“This study aims to compare the degree of difficulty in central venous line placement with or without ultrasound and the incidence of complications, and to establish the effect of the operator’s degree of training.” Rando et al (2014).
Ultrasound-guided internal jugular vein catheterization: a randomized controlled trial http://ctt.ec/Oc3e7+ @ivteam #ivteam
Rando, K., Castelli, J., Pratt, J.P., Scavino, M., Rey, G., Rocca, M.E. and Zunini, G. (2014) Ultrasound-guided internal jugular vein catheterization: a randomized controlled trial. Heart Lung and Vessels. 6(1), p.13-23.
INTRODUCTION: Even though advantages of ultrasound line placement seem obvious, many countries do not have easy access to such technology. This study aims to compare the degree of difficulty in central venous line placement with or without ultrasound and the incidence of complications, and to establish the effect of the operator’s degree of training.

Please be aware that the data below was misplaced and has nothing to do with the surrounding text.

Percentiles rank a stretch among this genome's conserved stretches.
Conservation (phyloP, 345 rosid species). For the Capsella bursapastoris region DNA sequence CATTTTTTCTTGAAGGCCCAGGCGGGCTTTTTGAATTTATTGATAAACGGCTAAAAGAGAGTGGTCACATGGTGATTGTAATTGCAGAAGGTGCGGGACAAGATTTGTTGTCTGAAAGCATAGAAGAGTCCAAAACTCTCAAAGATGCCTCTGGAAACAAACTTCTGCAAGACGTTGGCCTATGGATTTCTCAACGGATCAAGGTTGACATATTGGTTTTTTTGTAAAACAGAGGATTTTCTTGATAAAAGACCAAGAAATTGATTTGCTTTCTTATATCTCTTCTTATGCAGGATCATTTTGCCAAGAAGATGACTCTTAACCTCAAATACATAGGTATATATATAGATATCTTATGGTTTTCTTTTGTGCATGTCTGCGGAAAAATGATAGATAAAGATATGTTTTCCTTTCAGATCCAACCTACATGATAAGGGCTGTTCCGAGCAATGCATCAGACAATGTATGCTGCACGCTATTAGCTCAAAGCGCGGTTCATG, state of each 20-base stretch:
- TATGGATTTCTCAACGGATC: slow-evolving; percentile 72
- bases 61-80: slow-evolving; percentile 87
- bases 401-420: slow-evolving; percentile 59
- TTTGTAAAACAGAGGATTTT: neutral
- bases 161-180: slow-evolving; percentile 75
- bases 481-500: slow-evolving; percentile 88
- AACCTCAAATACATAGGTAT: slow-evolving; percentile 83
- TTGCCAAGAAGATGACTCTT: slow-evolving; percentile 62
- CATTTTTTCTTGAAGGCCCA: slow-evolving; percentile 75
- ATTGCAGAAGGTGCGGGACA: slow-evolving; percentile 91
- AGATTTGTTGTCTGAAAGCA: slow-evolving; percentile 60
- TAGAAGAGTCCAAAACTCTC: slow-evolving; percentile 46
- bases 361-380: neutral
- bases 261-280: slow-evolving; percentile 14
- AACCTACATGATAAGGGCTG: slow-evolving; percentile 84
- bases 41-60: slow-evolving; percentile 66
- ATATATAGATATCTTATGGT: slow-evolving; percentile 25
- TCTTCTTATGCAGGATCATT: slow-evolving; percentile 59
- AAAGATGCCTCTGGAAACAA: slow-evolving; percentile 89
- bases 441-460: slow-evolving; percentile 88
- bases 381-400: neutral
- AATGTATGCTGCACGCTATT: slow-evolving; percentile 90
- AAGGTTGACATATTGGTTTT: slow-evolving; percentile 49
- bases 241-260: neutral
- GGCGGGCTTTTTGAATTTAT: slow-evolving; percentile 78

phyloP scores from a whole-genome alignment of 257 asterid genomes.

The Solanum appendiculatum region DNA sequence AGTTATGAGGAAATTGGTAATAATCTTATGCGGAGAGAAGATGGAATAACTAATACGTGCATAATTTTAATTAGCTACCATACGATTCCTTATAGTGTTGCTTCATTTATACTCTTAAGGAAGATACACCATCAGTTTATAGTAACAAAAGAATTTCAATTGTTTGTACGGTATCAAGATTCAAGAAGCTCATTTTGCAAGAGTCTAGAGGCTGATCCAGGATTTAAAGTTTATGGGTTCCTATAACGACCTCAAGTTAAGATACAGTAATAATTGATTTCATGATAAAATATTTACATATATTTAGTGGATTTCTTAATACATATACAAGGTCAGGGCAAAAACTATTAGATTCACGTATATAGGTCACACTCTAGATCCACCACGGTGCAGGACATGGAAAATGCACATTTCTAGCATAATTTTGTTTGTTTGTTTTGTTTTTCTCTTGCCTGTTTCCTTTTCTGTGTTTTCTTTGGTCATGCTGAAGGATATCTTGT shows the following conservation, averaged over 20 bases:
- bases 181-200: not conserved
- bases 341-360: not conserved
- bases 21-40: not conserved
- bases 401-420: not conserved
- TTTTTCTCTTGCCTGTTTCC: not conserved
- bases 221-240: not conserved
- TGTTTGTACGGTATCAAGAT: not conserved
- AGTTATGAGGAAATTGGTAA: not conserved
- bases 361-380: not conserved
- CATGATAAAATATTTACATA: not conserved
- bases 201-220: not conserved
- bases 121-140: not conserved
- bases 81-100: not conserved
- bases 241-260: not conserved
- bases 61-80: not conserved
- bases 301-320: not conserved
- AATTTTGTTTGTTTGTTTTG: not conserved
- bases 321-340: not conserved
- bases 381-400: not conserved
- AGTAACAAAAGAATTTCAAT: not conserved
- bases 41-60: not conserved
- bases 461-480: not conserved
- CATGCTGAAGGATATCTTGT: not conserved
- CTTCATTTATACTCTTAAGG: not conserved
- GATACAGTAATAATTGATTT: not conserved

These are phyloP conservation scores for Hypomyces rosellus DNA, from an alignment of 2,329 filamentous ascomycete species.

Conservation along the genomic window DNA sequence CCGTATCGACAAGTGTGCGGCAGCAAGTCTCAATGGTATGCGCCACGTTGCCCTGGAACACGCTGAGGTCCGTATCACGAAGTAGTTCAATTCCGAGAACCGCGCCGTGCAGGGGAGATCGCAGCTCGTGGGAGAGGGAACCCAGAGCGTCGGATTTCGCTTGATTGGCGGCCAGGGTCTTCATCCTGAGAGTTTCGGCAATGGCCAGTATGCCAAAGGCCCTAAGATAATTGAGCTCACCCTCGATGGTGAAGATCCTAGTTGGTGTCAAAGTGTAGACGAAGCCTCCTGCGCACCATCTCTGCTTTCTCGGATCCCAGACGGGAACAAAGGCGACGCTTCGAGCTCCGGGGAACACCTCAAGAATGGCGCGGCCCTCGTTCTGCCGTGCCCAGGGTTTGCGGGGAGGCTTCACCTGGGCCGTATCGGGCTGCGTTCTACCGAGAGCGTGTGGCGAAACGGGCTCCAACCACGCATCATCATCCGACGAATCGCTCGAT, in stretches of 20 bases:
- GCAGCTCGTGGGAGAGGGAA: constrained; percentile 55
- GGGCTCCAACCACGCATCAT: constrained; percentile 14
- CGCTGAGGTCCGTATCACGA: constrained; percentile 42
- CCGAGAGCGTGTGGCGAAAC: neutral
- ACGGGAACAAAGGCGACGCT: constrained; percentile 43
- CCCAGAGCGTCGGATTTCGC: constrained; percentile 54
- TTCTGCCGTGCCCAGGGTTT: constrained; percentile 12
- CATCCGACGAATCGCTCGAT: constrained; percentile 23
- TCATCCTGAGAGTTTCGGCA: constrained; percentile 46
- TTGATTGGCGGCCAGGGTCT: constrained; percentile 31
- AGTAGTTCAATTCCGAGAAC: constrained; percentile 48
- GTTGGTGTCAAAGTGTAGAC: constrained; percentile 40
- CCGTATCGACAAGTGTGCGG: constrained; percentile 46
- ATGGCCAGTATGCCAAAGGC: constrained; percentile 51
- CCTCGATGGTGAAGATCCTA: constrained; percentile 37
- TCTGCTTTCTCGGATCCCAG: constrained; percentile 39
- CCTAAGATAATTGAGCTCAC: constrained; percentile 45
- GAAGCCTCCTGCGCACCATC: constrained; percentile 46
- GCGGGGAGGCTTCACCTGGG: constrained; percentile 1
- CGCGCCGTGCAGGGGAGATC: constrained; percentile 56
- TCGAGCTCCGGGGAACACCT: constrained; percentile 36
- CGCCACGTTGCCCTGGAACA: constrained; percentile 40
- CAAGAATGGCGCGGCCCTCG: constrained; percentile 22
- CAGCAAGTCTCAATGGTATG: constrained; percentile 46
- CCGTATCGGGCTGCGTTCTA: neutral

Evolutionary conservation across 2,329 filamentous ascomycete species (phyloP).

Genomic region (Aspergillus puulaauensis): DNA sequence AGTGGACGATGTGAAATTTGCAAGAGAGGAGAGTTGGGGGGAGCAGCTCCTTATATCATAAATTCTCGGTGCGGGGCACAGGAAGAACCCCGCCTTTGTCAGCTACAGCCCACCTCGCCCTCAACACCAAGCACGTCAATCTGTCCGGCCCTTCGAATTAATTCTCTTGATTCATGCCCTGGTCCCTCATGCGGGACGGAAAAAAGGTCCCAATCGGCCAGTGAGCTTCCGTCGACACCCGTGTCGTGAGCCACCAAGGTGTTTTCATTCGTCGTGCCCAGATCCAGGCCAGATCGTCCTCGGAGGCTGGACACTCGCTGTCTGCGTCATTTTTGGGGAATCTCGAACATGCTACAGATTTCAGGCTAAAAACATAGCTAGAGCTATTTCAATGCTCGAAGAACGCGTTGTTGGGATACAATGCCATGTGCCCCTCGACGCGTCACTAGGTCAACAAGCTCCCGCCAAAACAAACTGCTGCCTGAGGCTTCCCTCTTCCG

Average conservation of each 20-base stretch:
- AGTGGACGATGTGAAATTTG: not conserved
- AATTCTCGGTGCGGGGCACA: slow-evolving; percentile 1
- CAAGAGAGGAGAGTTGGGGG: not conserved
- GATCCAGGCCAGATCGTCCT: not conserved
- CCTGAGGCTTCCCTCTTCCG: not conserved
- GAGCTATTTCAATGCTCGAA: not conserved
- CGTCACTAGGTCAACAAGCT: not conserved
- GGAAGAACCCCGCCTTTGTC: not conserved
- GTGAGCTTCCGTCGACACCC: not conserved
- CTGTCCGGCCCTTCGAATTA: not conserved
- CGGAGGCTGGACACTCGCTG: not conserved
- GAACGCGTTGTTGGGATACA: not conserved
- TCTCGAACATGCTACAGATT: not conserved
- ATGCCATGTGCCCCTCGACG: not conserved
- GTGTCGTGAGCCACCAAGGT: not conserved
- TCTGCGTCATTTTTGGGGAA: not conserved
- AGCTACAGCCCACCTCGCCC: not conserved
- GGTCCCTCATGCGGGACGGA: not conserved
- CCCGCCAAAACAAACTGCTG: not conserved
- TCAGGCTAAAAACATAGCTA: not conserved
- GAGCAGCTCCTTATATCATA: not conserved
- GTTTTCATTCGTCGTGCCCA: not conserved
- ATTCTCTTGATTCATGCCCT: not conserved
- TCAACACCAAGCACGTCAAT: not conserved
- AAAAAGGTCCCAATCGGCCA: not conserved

METHODS: The study included 257 patients that required central venous catheterization during the study period. Patients were divided into groups according to the operator’s experience: expert group (over 70 central accesses performed before the study) (n=152) and in-training or non-expert group. Procedures were randomized to “without ultrasound” (n=80 expert and 54 non-expert) and “with ultrasound” (n=72 expert and 51 non-expert).
RESULTS: Catheter placements were more successful in the “expert” and in the “with ultrasound” than in the “non-expert” (88% vs 79%; p=0.04) or in the “without ultrasound” groups (91% vs 78%; p=0.005). Incidence of complications was 11.7%, with no significant difference among “with ultrasound” (8.1%) and “without ultrasound” (14.9%) groups. However, the “non-expert” group had fewer complications with the use of ultrasound (7.8% vs 24%).
CONCLUSIONS: Ultrasound reduces the incidence of complications when placement is performed by inexperienced operators. Centers with residents should emphasize the necessity of ultrasound for central line catheterization. Training in ultrasound might be of paramount importance in the effectiveness of the technique.
Other intravenous and vascular access resources that may be of interest (External links – IVTEAM has no responsibility for content).
- Guide for intravenous chemotherapy and associated vascular access devices from Macmillan.
- CancerUK IV chemotherapy information.